Slept intertwined in each other’s arms, we woke before dawn. We’d pad out to the balcony, barefoot, scanning the sky for the sun’s rise. We’d watch it from the matrimonial hammock, holding each other, still sleepily cuddling each other. Then I’d head down to the sand, sometimes alone, sometimes with Wayne. I’d run back and forth and the sand, doing laps, smiling “Buenos Dias” at everyone I passed. Sweat wouldn’t be too voluminous as I’d splash in the waves and the water, soaking my legs and sometimes more.
I’d go up and rinse off in the shower, and put on a bikini. We’d head out to breakfast, easily agreeing on a place as they were all good. Sometimes we might bring a book, other times we’d entertain each other with conversation and hand holding and discussions of the waves, the food, the beach.
We might get a large hibiscus tea, the size that Bloomberg would try to ban were we in NYC. Ten pesos (13 pesos=1 USD). We’d go back to the beach, alternating between sitting in the sun with our books, splashing around in the ocean, or lazing in the hammock. “Pass the Jamaica te.” “Did you see that wave?” “Want to splash about?” I’d show you a shell I found, or you’d tell me about the birds and guarno.
And suddenly, we were hungry. Where to eat…Soon we’d be sitting down, to salads or tortas or quesadillas or sometimes, all three. And often, guacamole. More than not. In fact, almost always. A sol for you, a Pina Colada for me…or maybe a mojito? If we were eating at Dos Estrellas, we’d be playing “Drunken Mexican Scrabble” which means you can play scrabble drunk using proper nouns and none of those stupid normal scrabble rules, and you can play with English or Spanish words. Like Scooby Doo. Or pequena.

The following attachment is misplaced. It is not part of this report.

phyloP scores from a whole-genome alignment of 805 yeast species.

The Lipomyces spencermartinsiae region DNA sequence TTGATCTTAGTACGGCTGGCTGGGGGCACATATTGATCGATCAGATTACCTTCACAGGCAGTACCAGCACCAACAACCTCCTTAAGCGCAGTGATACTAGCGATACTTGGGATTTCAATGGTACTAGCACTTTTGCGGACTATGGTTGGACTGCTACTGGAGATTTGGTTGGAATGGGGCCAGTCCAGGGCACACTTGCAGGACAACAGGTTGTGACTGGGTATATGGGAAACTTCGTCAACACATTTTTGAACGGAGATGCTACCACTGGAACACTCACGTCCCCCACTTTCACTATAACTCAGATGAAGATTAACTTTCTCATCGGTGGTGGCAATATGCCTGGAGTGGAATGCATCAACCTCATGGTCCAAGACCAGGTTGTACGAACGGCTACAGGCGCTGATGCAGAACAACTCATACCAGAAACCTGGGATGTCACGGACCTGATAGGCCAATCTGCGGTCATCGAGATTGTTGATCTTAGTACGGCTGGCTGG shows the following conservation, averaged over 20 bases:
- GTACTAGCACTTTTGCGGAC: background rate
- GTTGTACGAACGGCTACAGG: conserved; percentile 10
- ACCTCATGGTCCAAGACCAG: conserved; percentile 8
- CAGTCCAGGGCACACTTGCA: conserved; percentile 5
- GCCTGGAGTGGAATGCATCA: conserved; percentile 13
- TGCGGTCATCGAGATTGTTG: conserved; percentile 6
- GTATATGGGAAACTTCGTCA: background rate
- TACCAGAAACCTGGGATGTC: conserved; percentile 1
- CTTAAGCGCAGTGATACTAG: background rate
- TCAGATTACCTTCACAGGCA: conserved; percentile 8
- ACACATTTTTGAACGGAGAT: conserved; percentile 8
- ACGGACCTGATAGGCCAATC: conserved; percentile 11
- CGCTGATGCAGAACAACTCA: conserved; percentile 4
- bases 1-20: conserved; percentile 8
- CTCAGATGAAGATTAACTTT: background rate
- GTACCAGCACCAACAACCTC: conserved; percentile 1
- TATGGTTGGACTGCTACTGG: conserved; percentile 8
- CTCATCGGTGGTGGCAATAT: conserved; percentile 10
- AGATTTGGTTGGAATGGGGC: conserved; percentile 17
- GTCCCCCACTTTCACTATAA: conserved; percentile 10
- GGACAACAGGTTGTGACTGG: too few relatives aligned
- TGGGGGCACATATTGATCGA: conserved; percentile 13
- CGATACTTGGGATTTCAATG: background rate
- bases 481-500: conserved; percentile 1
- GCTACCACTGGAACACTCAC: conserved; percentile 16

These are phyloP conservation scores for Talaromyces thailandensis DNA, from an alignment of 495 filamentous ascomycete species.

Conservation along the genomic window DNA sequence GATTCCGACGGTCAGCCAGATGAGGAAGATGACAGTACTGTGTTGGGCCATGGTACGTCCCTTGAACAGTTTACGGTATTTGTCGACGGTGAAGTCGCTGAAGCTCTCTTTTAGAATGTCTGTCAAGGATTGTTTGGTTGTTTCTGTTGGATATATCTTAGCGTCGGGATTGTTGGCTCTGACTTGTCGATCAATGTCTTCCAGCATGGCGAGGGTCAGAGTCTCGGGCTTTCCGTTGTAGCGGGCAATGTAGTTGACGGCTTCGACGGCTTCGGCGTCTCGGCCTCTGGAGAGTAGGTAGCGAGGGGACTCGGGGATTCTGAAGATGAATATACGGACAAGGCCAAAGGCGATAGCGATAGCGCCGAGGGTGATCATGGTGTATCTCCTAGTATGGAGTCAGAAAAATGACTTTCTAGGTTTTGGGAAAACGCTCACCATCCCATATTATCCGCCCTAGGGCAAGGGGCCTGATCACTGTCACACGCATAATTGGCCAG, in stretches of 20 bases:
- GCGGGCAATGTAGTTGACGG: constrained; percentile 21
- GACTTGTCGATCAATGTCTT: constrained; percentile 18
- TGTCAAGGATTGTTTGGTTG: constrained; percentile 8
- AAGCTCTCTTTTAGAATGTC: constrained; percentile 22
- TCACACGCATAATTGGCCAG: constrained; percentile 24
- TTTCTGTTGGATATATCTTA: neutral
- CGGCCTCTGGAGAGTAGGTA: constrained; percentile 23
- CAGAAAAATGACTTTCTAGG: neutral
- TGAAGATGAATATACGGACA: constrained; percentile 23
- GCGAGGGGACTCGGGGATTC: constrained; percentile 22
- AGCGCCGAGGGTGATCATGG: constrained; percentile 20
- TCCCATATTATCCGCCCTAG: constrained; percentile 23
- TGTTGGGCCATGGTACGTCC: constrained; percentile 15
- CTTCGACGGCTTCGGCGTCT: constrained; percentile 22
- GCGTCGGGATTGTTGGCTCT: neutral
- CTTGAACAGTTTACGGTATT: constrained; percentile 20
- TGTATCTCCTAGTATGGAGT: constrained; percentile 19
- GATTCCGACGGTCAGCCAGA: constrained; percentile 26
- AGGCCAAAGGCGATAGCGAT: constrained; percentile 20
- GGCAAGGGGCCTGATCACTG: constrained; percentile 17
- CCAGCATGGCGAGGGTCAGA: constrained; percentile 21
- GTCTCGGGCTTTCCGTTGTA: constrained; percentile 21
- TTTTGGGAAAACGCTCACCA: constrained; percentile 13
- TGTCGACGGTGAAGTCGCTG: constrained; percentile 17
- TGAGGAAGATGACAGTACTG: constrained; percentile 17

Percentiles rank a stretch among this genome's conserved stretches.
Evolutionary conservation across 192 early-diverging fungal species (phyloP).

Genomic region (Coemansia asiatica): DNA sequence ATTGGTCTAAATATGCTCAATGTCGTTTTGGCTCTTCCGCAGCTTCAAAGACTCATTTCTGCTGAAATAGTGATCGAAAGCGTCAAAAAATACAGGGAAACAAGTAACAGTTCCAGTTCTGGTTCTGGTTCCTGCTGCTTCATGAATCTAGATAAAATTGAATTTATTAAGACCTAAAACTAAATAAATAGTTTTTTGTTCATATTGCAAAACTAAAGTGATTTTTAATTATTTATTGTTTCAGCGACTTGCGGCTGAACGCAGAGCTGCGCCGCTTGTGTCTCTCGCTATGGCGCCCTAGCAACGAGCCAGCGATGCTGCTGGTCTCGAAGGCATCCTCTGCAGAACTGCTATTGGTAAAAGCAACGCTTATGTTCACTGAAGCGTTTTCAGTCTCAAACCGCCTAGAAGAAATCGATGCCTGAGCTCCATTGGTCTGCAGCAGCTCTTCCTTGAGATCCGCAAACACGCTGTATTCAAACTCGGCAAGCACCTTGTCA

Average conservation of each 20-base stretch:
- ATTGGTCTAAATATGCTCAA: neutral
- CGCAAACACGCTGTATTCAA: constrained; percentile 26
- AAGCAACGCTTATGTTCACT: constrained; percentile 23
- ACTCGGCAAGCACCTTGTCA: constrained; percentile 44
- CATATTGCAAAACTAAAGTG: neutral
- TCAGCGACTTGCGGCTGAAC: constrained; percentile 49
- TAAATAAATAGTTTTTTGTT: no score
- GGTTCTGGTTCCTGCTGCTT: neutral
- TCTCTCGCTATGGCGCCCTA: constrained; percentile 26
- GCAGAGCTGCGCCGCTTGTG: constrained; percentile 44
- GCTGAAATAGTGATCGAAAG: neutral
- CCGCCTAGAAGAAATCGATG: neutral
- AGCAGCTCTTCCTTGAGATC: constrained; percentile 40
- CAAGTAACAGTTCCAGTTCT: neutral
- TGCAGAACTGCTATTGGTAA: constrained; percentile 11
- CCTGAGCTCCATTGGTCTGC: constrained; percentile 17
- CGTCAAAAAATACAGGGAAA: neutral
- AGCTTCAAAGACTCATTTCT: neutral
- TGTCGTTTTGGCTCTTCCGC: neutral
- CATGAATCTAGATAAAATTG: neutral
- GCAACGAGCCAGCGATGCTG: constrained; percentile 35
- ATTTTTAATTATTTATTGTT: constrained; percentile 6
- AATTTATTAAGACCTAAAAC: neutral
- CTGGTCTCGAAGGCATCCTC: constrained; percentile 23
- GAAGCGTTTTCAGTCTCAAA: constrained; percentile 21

Back to the sand. But it might be too hot. So let’s snuggle in a hammock, reading, shifting only when we’d have to run up to the bathroom or drink some more. Watermelon juice or water or something else.
The sun would start dripping down the sky. We might head out to Posada Mexico and get two for one drinks, snacking on the tapas they served while I’d snap pictures and we’d talk about how beautiful it was, how annoying the vendors were, where we should go for dinner, how much we missed our cat, our training, whatever.
Upon sunset, we’d pay la cuenta and shower in our room. We’d get ready for dinner, the most formal affair that only sometimes required shoes. We’d share dinner, often, laughing and kissing and we were used to the terrible service so we didn’t mind the wait. We’d people watch, talk, talk our heart out like we haven’t done in a while (before life and work and deadlines and being late and grocery shopping and washing the dishes and doing laundry and blah blah blah why does all the crap get in the way of our dreams?), eat.
And then maybe we’d stroll into the shops, past the vendors, down the beach. We saw a dead sea turtle one day. I’d collect shells.
We’d head up to our room and listen to the roar of the waves. We’d close to the door to the balcony so the mosquitos wouldn’t get in. We’d look at the big moon, watch the waves crashing. Then we’d collapse into bed at a ridiculously early time, and fall asleep in each others’ arms, letting the waves lull us to sleep.